A study by Profusion and Pure 360.
There’s little doubt that the way consumers have interacted with marketing has changed since the start of the pandemic. Marketers have had to adapt their strategies, many ditching their BAU advertising spends and increasing their email communications (whilst adapting the content), to some just pressing the pause button on all communications.
Due to the unprecedented nature of the crisis, marketers had to base their reaction on gut or leadership direction over data. However, in these rapidly changing times, marketers should follow a fact-based approach to decision making in order to manage the crisis more smoothly and to ensure long term successful resilience.
With this in mind, we studied the email marketing interactions of over 1 million Retail Consumers pre and during Covid-19. These insights will enable marketers to make more data driven decisions and plan their strategy with a greater level of confidence.
A 250% increase in online subscriptions (Account Set-ups)
Many retailers are finding themselves with a huge growth in email subscriptions, yet welcome or on-boarding nurture programmes remain the same, with old world content and no reference to how the business has changed or adapted. This is an opportunity missed.
The welcome or onboarding programme will be one of your most engaged campaigns, with many brands reporting over 60% open rates, 30% click rates and some of the highest sales conversion rates. How you treat the consumer here will affect how loyal they are in the long term and ultimately their lifetime value.
Here are some ways you can adapt your welcome or onboarding programme:-
• Include how you have adapted your business for the safety of your staff and customer
• Are there new rules to shopping in-store? Make sure you articulate these
• Add in any changes to your returns policy if there are any
• Are the images you are using supporting social distancing?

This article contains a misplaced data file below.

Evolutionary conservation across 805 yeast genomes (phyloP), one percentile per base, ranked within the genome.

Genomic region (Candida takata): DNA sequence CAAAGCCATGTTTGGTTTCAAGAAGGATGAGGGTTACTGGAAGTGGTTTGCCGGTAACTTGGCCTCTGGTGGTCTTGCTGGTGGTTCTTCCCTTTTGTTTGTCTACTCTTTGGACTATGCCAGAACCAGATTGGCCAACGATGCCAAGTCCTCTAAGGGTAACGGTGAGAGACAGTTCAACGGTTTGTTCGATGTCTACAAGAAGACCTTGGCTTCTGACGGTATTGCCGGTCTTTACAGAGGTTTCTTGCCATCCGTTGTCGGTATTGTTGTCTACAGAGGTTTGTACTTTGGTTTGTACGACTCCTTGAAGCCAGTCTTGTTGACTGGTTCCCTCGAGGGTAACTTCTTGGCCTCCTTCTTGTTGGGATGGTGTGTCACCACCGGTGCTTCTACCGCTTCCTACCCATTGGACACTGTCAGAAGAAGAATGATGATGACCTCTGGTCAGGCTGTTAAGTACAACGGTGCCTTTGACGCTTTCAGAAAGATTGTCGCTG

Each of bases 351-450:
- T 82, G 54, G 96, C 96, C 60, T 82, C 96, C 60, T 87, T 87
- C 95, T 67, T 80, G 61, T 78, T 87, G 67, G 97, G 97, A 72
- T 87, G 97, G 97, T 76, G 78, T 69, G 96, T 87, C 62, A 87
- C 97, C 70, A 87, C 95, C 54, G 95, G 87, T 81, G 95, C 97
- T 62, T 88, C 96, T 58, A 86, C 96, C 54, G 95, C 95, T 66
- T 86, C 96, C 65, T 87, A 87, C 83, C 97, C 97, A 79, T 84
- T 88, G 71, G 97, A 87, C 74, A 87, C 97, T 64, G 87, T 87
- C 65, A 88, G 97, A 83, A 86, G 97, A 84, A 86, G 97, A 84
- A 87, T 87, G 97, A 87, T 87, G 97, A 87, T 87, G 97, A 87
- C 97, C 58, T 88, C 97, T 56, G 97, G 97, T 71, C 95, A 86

• Are the products you promote in these emails relevant to these times?
• Does the tone need adapting to suit any changes you have made recently?
A 40% reduction in sending volume
At the very start of the pandemic in the UK we saw a surge in the number of emails sent, with brands sending updates on how they are responding to the crisis. However, as the weeks went by and many businesses were forced to shut shop, the messages started to dwindle.
With brands unsure of what to say to their customers, a fear of not wanting to come across too ‘salesy’ in a crisis or not having the products to promote, we have seen a sharp decline in the communications to consumers.
Those that have not been agile in their messaging have either turned the tap to an occasional drip, or off entirely. This can have a detrimental effect not just on just on competitive edge, but also on email deliverability.
How brands have behaved and communicated over the pandemic will stay with consumers for a long time. Imagine now, as we start waking from our lockdown slumber, every retailer opening over the next few weeks will be scrambling to pick up the dialogue with their consumers again. It is paramount to your businesses success that you maintain that connection now, before you get lost in the noise.